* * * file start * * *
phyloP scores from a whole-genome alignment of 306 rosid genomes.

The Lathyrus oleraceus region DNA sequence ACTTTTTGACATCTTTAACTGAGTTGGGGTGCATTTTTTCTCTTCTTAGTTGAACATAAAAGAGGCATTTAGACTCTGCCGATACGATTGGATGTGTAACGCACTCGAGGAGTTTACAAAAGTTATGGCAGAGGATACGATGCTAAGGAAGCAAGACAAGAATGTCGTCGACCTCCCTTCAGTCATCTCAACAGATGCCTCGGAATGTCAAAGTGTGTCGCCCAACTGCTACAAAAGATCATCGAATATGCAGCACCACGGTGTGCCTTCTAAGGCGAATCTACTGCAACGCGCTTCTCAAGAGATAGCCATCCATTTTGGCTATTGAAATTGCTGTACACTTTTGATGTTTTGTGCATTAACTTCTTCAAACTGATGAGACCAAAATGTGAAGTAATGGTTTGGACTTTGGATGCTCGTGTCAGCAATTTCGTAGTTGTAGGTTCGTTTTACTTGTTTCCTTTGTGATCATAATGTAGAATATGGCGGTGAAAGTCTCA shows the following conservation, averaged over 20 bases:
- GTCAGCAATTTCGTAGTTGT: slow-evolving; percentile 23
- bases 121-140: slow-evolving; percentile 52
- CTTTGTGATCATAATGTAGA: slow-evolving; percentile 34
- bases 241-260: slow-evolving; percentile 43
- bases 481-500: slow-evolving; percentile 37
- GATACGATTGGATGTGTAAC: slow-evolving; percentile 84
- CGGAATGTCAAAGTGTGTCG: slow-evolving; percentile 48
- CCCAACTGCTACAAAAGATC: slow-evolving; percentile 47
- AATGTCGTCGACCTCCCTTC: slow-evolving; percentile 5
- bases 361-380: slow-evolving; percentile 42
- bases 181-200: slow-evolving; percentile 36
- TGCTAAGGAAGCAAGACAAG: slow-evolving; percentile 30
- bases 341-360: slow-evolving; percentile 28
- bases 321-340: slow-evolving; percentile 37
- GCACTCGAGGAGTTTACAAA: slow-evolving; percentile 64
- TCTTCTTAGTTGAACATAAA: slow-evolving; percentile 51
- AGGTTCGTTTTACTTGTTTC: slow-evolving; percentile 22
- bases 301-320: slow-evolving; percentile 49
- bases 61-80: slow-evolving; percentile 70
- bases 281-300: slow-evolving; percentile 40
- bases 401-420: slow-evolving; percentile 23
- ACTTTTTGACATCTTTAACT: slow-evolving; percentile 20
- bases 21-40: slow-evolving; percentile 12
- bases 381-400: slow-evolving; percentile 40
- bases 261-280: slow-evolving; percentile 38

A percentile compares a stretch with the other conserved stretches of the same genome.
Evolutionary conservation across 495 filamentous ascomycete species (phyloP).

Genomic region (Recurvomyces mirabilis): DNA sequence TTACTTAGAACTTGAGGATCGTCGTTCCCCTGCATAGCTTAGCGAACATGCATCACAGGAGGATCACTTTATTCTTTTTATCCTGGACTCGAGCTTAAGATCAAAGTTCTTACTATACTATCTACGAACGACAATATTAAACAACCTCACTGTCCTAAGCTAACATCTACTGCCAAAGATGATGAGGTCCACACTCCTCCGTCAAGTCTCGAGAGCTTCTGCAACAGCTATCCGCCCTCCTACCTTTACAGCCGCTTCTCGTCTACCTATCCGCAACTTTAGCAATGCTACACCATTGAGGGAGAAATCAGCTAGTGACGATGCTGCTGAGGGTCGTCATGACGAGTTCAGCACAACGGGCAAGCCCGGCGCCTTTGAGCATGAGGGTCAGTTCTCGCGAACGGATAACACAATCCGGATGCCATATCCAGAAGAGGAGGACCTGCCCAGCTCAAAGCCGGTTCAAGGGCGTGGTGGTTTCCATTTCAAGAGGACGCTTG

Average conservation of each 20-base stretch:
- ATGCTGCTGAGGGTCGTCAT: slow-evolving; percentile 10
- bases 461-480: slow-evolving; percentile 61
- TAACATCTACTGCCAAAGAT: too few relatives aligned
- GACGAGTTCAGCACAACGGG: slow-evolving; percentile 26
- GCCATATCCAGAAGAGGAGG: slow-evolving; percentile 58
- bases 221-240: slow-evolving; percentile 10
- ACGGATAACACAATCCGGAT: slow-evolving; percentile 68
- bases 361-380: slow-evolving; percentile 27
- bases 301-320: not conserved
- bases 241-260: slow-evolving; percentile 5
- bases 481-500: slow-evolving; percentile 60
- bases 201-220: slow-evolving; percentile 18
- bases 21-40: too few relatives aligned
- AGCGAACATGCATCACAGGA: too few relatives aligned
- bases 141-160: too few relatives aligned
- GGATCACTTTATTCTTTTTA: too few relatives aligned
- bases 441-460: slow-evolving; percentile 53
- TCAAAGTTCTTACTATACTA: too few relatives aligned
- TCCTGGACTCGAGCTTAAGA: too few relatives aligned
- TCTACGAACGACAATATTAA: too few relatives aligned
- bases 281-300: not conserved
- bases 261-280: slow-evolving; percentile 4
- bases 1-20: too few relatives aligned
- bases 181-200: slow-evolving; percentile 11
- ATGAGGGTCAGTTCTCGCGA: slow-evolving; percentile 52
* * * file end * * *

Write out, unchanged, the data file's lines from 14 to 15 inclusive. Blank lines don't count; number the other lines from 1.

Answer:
- TGCTAAGGAAGCAAGACAAG: slow-evolving; percentile 30
- bases 341-360: slow-evolving; percentile 28